What will jobs look like in 2030 and what skills will be in greatest demand? Not easy to guess! But Information Technology is sure to be – may be in an altogether transformed fashion. IT is to be there all the time to employ us and continue to impact our lives inside out.
IT- reshaping lives!
IT is already transforming our homes in ways we could not have dreamed of only a few years ago, and these same technologies are also re-shaping the workplace and how we work and interact. This will have major implications for underlying business models and the way in which work is organised.
Future of IT
The Future of Information Technology and Implications for URI (Uniform Resource Identifier- example: the Web page address ) Technology Change over the Next Ten Years Technology will be radically different with great improvements in increasingly shorter time spans as it becomes more personalized, more customized and more customizable. Just as automobile engines are no longer within the capabilities of the home “shade tree mechanic,” IT will be complex to troubleshoot and integrate.
Key things to remember!
Important thing to remember is: Technology is improving geometrically and so data will also grow geometrically. Bandwidth is already growing geometrically. IT is unstoppable and has already intruded in every industry and business and set to lead growth in the job market in the immediate and distant future. The integration of technologies will expand, including communications, computing, audio, video, handwriting and speech recognition, facial recognition, virtual keyboards and virtual screens, while becoming much smaller and more powerful.
These apart, much more would change – like:
- Interfaces will improve where speech and handwriting recognition will be virtually flawless.
- Devices the size of today’s smallest phones will have projection capabilities permitting viewing on virtually any screen size desired as well as through glasses and contact lenses.
- Computers with the power of today’s supercomputers will be available for access from small mobile devices.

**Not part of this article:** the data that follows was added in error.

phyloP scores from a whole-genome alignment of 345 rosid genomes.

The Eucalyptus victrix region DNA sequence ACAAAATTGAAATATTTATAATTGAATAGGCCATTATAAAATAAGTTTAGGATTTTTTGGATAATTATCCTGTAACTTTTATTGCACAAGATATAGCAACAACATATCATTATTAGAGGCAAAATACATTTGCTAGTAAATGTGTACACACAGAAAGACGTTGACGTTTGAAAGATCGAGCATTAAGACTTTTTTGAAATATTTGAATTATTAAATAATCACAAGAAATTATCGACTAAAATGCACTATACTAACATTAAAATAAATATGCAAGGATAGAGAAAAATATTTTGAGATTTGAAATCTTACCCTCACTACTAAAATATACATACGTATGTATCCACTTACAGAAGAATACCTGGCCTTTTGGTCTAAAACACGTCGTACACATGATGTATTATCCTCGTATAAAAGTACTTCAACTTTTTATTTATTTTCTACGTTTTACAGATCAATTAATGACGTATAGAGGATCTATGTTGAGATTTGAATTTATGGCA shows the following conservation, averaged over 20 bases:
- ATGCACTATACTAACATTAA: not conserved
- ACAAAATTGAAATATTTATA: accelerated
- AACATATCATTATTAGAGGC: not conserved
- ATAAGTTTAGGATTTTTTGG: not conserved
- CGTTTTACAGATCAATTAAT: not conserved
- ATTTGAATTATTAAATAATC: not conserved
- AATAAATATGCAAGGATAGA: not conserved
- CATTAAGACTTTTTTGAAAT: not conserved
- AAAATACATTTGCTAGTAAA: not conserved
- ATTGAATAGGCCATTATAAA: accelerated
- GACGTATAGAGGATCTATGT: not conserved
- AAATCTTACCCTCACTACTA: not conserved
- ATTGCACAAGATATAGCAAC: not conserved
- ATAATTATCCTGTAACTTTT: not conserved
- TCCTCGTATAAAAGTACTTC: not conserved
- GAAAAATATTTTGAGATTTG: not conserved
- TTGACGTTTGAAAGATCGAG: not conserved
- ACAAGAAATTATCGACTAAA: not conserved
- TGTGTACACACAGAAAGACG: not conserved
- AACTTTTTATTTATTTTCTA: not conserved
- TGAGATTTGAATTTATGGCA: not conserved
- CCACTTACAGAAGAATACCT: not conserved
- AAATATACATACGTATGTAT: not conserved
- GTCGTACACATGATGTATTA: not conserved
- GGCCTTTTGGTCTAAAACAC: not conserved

- Large databases (video data alone is doubling every two years) will require unprecedented collaborations, storage, compute power, archiving, and analysis.
- The ability to use, create, manipulate, and integrate large amounts of data will become an essential component of research in the 21st Century, requiring investments in staff and software with that special emphasis to assist domain scientists.
- Cloud computing will seamlessly provide much of the necessary compute resources (CPU, memory, and disk storage) as needed.
And so everyone will expect to access whatever computing and technology they require, wherever they are, whenever they need it. The job market in IT technology in terms of its forward and backward integration would be huge though increasingly demand for skills and knowledge.
Direct & Indirect employment
The potential contribution of IT to employment generation is both direct and indirect. Growth in computer hardware and software industries is generating direct jobs in India. Indirectly, the adoption of computer technology by other industries expands the range of services they provide and can stimulate more rapid growth of these sectors.
The indirect impact of IT is far larger than the direct impact. In the USA, it is estimated that for every direct job created in the IT industry, a minimum of ten additional IT-related jobs have been created in other industries in which IT is applied. This does not include the non-IT jobs created by the growth of other sectors of the economy under the stimulus of information technology.
Scene in India
India’s Ministry of Labour & Employment has just released their Quarterly report on “Changes in Employment in Selected Cities” which revealed that employment generation has increased 118 per cent as 2.75 lakh new jobs have been created between July and December, 2014. The highlight is: Of these jobs ITeS and BPO sector created most number of new jobs: 89,000.
Job-creating & labour saving
IT is both a labour-creating and labour-saving technology. As the introduction of automated machines replaced manual labour in factories and on fields, it was once believed that the spread of computer technology would result in massive job destruction. However, two decades of experience has demonstrated that the reverse is actually the case!